Design a site like this with
Get started

Selling Yourself (No, Not Like That)

Part of the process of applying for a new job as a teacher is completing Personal Statements. These are meant to provide a potential new school with an overview of you as a person, as a teacher and what you have achieved in your career so far. They are, without doubt, the most important part of the application. A good Personal Statement will get you an interview and then it is just a case of doing a good lesson and, with any luck, getting to the interview stage and answering the questions in front of a panel. Some schools ask students to interview the teachers as well but that just sounds awful. The whole process is a nightmare and can take days to complete.

The Statement is something that I find impossible to write. Not because I cannot string two words together, I can. Me do words, me do words good. It is not that I do not know how to structure a letter in a formal manner and to include my work to date. The biggest hurdle is getting myself across. Whether this is the idea of me as a teacher or me as an individual I just cannot make myself sound good. I look at my work in the past and do not see any achievements at all. I see what I did and think so what?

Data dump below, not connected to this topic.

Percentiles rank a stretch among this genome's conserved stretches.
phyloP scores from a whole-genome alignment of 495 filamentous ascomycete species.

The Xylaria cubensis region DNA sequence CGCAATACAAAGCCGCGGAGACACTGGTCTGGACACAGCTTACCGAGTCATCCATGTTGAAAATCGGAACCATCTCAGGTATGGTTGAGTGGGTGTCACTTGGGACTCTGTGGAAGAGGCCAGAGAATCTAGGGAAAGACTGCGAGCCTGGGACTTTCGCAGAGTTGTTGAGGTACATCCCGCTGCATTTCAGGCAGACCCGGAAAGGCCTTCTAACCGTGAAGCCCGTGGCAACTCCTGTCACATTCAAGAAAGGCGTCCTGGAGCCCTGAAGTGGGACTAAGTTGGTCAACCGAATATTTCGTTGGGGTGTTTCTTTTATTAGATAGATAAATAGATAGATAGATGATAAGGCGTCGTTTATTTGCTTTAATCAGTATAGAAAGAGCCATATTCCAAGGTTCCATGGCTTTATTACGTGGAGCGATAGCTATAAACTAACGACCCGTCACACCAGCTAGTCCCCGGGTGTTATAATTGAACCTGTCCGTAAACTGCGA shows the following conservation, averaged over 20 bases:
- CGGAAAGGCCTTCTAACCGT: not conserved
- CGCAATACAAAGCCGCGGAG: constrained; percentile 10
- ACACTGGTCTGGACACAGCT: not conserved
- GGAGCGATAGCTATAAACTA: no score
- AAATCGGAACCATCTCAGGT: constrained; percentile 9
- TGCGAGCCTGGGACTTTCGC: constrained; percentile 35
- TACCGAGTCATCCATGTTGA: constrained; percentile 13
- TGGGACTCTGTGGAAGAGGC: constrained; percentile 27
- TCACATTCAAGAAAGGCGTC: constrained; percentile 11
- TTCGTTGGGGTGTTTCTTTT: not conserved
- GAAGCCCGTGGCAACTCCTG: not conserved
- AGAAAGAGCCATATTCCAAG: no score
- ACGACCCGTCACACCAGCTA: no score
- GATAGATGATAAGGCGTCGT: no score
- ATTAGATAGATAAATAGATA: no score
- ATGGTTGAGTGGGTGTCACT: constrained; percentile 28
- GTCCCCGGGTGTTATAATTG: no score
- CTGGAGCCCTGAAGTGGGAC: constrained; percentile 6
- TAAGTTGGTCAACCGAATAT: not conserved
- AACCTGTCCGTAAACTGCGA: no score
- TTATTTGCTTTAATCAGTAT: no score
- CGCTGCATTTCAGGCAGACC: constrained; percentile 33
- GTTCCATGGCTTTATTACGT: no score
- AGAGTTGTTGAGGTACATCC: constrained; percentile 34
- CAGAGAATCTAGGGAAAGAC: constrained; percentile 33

I remember writing my Personal Statement as part of my UCAS application – for anyone not sure these are the forms you must complete in order to get into University. You talk about all the things you do in life that make you such an exciting prospect as a student. The extra-curricular activities you attend that show how valuable you are as a person. All of that bullshit. Since I did nothing and do nothing it became hard to write. How could I phrase “I like to spend my evenings in on my own reading or drinking lager while watching a film” so as it sounds like a personal interest? While most of my peer group were out discovering sex, drugs and rock and roll I was at home reading about people doing that. It is hard to make an insular person sound fun. While at University this trend continued, and I joined zero sports teams and attended less societies. I joined no bands and had bollock all poems published through submitting nothing.

In work outside of education I did nothing other than the job – to varying degrees of being shouted at. I am not the type of person to take the initiative or to suggest ideas. I am the type of person who sits in the office bored out of my tiny little mind and then accidently upsetting someone by saying something. How can you then turn that, even with a large dollop of poetic license, into a compelling and engaging Personal Statement? The answer is: you cannot.